Pre and Post Operative Care for Oral Surgery in Buffalo Grove


Whether you're getting ready for surgery or want to know what to expect afterwards, here's how to prepare

    Pre-Operative Care

    Important Instructions Regarding Your Anesthesia

    Local anesthesia will always be given for procedures, but patients may choose any of those listed below as a supplement. Each choice requires different preparation on your part, and for your safety it is important that you read and follow the instructions carefully. If you are unclear about anything, please ask your doctor.

    FOR ALL PROCEDURES, please wear comfortable, loose-fitting clothing. Top/shirts should have sleeves that are easily drawn up above the elbow. Nail polish should be removed before surgery, and apply as little makeup as possible. If you take blood thinners, please call us to discuss how to manage them. 

    LOCAL ANESTHESIA will produce a numb feeling in the area being operated on and a feeling of pressure during surgery. You will be awake and recall the surgery, but there should be no significant discomfort

    1. Have a light meal a few hours prior to surgery.
    2. You may drive yourself home but for more extensive procedures you may wish to have someone drive you.
    3. Plan to rest for a few hours after surgery.
    4. If you prefer to listen to your own music, feel free to bring your iPod, MP3 player or phone with small earphones 

    Intravenous Anesthesia/Intravenous Sedation/General Anesthesia

    Medications are given through a vein in your arm or hand, which will cause total relaxation. Typically, there will be very little recall (if any) of the events surrounding surgery.

    1. Do not eat or drink anything (including water) for six (6) hours prior to surgery. 
    2. It is important that you take any other regular medications (high blood pressure, antibiotics, etc.) or any pre-medication prescription that we have provided, using only a small sip of water.  Please ask if you are unsure whether you should take your medication before surgery. 
    3. You must have someone responsible drive you home. 
    4. Plan to rest for the remainder of the day. Do not drive, operate power tools, machinery, etc., or make important decisions for 24 hours after surgery.

    Use of undisclosed drugs (illegal or legal) can lead to severe injury or death with anesthesia.  Advise the doctor or staff of any history of use, particularly within seven (7) days of surgery.

    Our goal is to provide you with a safe, pleasant and effective anesthetic. In order to do this, it is imperative we have your full cooperation. Please feel free to ask or call about any questions concerning your surgery or anesthetic.

    Post-Operative Care

    To minimize pain and other effects from surgery, follow these rules:

    1. AFTER YOUR SURGERY: Do not disturb the wound with fingers or by sucking on it. Bite firmly on gauze for 45 minutes without changing it. Keep swallowing the saliva in the mouth. Remove the gauze after 45 minutes. The saliva may be tinged with blood for 24-48 hours, but the saliva should be swallowed as the motion of spitting may precipitate bleeding. Do not spit. Do not use a straw.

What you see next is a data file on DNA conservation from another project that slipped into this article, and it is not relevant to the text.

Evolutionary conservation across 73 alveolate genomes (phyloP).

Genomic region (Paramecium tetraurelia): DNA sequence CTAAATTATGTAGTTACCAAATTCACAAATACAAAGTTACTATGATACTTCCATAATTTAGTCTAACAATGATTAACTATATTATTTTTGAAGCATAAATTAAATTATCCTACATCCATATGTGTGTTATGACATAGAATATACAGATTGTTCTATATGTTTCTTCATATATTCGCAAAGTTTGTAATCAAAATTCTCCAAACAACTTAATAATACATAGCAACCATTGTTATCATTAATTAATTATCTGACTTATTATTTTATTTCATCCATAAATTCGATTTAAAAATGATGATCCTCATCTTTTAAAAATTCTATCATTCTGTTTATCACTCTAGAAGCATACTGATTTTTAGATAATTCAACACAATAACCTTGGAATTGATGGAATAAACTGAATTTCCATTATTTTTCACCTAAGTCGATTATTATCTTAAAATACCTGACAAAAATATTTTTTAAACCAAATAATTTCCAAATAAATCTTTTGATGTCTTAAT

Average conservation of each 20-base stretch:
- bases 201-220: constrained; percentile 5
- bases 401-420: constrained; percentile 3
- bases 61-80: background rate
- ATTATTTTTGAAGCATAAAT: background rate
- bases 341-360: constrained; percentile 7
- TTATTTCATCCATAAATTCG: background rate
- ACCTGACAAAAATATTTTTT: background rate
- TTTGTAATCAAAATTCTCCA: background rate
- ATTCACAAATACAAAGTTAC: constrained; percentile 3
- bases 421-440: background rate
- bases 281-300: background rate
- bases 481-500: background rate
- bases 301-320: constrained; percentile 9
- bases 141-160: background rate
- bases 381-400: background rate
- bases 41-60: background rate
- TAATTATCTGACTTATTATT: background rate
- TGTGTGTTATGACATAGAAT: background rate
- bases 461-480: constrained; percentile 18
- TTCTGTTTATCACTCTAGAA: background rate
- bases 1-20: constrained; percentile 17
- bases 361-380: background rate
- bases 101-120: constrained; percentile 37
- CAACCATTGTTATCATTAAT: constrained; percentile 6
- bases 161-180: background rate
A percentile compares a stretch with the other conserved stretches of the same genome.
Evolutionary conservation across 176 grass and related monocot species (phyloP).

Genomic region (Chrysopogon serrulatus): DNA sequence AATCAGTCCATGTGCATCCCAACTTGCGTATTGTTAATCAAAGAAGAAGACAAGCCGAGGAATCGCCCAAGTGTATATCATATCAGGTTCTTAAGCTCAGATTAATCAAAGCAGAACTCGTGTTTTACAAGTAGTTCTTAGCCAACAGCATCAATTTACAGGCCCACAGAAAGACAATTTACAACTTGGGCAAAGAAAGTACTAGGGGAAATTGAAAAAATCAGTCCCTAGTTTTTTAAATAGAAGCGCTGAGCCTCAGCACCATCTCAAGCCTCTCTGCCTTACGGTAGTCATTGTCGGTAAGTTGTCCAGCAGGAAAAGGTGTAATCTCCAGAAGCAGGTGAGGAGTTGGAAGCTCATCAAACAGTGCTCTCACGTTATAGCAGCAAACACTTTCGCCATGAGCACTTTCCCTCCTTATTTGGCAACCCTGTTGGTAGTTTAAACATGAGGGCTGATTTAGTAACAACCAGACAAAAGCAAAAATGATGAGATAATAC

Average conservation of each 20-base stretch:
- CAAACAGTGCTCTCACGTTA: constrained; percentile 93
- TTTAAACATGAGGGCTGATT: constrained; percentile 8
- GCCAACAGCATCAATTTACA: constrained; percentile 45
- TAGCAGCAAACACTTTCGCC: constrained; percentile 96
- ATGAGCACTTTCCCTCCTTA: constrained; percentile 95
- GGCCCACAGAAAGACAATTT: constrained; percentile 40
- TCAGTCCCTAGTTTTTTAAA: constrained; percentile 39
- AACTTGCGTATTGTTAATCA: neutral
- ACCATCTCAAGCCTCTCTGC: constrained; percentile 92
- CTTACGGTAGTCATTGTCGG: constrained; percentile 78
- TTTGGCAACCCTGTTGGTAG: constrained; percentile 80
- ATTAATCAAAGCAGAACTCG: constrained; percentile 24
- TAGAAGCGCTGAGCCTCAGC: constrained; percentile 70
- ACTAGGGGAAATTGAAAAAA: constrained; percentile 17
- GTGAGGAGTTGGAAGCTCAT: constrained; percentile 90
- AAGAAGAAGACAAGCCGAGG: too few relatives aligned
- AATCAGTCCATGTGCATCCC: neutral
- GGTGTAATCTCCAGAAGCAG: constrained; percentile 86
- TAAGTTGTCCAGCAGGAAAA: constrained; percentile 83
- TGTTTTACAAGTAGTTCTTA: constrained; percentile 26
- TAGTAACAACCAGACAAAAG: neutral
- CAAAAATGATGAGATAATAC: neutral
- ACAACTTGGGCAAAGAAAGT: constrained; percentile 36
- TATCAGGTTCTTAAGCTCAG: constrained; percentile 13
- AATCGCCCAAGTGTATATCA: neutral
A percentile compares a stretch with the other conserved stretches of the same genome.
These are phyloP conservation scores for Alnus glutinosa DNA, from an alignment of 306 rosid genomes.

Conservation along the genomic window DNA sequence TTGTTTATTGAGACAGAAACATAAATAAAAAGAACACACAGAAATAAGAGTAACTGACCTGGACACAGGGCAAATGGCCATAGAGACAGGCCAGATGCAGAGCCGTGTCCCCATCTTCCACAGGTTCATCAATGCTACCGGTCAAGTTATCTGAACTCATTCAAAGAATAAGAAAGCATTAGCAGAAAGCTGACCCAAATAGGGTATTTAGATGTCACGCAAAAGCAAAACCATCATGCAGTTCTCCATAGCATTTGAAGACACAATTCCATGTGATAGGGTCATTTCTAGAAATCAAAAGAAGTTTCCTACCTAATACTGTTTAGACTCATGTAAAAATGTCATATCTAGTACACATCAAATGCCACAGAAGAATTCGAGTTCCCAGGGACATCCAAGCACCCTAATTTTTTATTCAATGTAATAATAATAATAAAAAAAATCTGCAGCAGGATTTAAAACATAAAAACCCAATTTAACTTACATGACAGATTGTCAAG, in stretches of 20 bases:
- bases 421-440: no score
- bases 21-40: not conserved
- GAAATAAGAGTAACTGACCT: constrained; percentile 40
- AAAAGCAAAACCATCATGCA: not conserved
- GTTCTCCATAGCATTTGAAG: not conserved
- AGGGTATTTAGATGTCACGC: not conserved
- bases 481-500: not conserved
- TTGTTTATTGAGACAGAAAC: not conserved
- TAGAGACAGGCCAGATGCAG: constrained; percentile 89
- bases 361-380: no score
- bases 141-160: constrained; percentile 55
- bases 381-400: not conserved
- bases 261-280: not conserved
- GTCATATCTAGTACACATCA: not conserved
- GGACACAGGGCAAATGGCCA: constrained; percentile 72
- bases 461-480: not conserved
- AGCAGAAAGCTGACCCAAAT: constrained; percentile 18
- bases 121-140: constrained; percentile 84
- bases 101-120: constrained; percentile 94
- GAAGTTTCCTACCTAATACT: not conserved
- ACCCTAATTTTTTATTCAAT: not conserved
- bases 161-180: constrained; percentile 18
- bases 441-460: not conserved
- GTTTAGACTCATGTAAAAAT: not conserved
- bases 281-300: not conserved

2. PAIN: Two Tylenol or Advil tablets should be taken before the effects of the local anesthetic disappear. Thereafter, one or two tablets every 4 - 6 hours may be taken as needed. Medication given by prescription should be taken as directed on the label, and also started before the effect of the local anesthetic disappears. Avoid taking medications on an empty stomach. It sometimes helps to eat a clear broth with crackers or tea with toast to prevent an upset stomach. Greasy food should be avoided for 12 hours. See specific food guidelines below.

    3. SWELLING: To help minimize future swelling, use an ice bag, half-hour on and half-hour off for the first 24-48 hours following a surgical procedure. The maximum amount of swelling normally occurs after 36-48 hours. Moist heat compresses may be used after 48 hours.

    4. BLEEDING: Some bleeding is normal following all procedures for 24-48 hours. However, excessive bleeding should be controlled. Place gauze or a moist tea bag over the wound. Hold firmly for 40-60 minutes by closing teeth. Replace the gauze and maintain pressure on the wounds for another 60 minutes. If bleeding does not subside after a reasonable length of time, call us for further instructions. There is a doctor on call 24 hours a day and he may be reached by calling 847-276-2500.

    5. DIET: Following routine extractions, a liquid or puree diet (e.g. soup, blended foods) and food supplements (e.g. Sustacal, Ensure, Nutriment, etc.) should be consumed for the first 24 hours. Do not use a straw. After that, progress to a soft diet unless otherwise specified. A normal diet may be gradually resumed as tolerated.

    6. ORAL HYGIENE: Do not rinse the area of surgery for 4 days. Brushing of all teeth should be resumed but avoid surgical site. After 4 days, rinse gently with salt water at least once a day. Healing will occur more rapidly when good oral hygiene is observed.
    7. PATIENTS WITH DENTURES: If patients have dentures inserted immediately after surgery, they should not remove their dentures until they have seen their dentist, which will normally occur within 48 hours, or unless otherwise instructed. Rinsing with iced salt water, with the dentures in place, several times a day helps maintain good oral hygiene.

    8. PHYSICAL ACTIVITIES: Keep physical activity to a minimum for the first day. Sports should be avoided for 5 - 7 days unless otherwise instructed.

    9. OTHER INFORMATION: Pain in the ear, difficulty swallowing, difficulty in opening and closing the jaw, and some local discoloration of the skin are additional symptoms that occur with differing frequency. These symptoms are almost always short-term, and should disappear during the regular healing period.